As consumers, we must give time and space for the regulators and firms to work out the best model. The firms will work towards a sustainable business model in providing the product and service, and the regulator will focus on protecting consumers. One example in the healthcare sector is the emergence of digital health. A key development in digital health technology is Software as a Medical Device (SaMD), which can diagnose medical conditions, suggest treatments and inform clinical management. SaMD allows patients to play a more active role in managing their own health. These devices are connected through applications in the cloud that reside in places patients may not know. The potential risks of unauthorised use of individuals' personal and health related information exist - a lesson we all have learned in the recent Cambridge Analytica saga, where elections were manipulated to achieve the ends of those who bought their services.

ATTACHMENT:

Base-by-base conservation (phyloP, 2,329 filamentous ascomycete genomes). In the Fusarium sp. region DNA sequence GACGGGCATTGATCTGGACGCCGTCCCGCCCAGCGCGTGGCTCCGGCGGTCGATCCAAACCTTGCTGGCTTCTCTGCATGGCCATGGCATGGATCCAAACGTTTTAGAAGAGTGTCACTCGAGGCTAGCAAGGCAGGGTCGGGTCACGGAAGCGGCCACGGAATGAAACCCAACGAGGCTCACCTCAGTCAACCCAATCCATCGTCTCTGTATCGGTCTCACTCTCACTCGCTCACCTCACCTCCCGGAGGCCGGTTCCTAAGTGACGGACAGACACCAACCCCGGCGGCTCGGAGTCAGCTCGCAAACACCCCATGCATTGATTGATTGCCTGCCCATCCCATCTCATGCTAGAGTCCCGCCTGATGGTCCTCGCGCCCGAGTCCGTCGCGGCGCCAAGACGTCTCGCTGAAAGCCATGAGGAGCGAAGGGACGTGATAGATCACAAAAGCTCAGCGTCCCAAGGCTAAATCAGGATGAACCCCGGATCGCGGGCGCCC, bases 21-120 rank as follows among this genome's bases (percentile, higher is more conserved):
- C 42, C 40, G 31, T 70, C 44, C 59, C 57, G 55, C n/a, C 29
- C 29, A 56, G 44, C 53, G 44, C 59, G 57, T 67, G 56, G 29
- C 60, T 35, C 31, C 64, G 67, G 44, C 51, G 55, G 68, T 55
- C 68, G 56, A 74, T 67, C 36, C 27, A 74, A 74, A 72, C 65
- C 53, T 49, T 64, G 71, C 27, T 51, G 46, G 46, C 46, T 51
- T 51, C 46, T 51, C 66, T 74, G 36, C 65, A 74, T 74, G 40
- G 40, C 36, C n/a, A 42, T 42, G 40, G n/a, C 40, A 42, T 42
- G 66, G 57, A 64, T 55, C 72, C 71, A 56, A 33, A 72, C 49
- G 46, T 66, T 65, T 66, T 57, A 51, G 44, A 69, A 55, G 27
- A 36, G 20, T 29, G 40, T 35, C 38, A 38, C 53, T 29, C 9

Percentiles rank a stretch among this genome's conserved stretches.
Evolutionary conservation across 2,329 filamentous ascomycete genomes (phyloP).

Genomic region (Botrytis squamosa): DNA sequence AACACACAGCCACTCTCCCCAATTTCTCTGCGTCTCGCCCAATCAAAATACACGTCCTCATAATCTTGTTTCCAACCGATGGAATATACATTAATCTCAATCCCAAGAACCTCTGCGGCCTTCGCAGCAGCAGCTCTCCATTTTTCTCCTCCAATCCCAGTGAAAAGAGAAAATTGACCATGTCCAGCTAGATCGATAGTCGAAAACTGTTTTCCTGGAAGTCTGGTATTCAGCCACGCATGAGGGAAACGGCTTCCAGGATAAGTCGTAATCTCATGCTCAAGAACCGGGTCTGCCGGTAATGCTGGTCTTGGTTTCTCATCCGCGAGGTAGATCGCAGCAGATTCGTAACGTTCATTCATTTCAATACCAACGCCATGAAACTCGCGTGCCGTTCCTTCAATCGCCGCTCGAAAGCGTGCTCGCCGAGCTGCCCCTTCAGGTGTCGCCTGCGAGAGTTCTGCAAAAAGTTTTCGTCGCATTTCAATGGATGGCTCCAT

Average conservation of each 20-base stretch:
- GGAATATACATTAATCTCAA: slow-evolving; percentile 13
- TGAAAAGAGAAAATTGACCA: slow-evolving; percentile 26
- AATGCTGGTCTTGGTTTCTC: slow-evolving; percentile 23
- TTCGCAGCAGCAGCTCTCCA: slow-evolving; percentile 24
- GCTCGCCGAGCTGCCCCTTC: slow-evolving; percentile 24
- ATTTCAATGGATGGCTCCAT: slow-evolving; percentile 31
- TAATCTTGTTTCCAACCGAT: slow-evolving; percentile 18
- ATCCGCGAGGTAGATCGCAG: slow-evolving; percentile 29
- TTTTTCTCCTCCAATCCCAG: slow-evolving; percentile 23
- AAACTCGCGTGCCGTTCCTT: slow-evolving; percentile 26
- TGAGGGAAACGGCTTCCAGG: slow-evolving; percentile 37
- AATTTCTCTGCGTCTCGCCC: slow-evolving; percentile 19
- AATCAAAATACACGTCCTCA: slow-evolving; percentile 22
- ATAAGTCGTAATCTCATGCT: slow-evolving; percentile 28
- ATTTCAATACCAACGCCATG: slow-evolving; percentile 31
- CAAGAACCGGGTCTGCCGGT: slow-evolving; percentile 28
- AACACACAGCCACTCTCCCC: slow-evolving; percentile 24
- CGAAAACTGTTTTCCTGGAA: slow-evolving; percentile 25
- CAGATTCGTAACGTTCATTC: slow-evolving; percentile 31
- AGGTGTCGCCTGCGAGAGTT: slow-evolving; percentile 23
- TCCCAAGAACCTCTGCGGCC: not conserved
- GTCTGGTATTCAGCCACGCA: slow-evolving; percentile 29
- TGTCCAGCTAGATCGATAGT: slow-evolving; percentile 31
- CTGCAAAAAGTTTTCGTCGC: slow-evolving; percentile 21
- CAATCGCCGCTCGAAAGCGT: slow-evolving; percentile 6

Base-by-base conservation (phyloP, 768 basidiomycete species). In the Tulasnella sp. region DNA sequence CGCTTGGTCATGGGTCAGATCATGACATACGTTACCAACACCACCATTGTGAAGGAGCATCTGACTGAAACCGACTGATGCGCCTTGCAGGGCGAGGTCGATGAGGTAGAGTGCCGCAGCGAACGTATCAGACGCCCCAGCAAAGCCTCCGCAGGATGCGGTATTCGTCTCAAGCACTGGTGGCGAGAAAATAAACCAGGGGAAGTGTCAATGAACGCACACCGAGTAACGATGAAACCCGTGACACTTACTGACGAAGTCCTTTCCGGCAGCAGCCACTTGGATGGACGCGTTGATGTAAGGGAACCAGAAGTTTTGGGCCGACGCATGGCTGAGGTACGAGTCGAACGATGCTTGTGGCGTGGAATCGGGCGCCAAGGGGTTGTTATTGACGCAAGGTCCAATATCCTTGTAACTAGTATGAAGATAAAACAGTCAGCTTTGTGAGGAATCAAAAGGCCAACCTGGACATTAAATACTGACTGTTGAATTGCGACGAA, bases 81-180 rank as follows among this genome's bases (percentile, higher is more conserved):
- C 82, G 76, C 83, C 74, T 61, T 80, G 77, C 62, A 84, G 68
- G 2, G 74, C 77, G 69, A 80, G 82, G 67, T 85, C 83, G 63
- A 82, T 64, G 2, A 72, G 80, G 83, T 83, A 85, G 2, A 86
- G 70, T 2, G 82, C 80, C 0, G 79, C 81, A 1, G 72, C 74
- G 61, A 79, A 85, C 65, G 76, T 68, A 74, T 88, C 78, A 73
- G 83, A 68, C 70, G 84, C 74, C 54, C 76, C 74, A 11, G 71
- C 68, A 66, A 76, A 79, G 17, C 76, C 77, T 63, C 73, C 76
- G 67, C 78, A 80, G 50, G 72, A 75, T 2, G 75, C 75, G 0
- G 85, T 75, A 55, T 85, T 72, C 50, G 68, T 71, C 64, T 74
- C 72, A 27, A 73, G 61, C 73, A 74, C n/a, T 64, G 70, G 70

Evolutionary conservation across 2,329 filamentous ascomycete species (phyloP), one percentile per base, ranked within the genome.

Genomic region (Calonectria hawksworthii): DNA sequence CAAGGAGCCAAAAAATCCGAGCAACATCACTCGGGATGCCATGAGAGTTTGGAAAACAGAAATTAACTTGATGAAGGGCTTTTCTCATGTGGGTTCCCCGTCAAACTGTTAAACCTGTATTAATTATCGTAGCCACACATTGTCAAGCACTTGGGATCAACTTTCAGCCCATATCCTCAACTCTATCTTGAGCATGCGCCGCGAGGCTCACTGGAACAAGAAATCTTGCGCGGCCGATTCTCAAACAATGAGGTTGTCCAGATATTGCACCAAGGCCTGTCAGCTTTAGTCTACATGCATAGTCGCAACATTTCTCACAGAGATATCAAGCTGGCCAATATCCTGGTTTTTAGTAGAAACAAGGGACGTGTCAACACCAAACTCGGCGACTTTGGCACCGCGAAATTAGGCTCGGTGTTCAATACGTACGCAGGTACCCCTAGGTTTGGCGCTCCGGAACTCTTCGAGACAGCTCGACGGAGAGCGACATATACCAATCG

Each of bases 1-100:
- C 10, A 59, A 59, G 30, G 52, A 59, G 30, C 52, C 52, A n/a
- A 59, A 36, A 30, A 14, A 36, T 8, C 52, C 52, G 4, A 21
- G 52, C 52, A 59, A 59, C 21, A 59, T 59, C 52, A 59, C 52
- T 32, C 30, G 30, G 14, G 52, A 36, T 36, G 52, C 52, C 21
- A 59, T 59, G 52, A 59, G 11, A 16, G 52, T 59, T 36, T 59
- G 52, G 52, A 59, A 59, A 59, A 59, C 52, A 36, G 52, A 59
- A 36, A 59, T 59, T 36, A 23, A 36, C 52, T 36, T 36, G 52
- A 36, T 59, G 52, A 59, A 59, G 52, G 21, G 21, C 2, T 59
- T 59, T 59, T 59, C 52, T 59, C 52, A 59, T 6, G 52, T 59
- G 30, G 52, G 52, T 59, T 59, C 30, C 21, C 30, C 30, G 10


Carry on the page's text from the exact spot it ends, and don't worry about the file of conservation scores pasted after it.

Learning from the recent and sudden decision of OBike to pull out from the bike-sharing market in Singapore, regulators must remember that safeguards should be put in place so that we are not held ransom, or a critical service is suddenly made unavailable when a private sector firm decides to change its stance.
As new emerging technologies, such as artificial intelligence, blockchain technology and Internet-of-Things, become more accessible and the cost of computing power decreases, we will see more new products and services being introduced that will give rise to more convenience and better service at a lower cost. The way we regulate must also change from the traditional way of being comprehensive and overly cautious to one that is responsive and effective. At the heart of it, innovation and opportunities should flourish.
- The writer is Executive Director and Government & Public Services Industry Leader at Deloitte Southeast Asia. Views expressed are his own.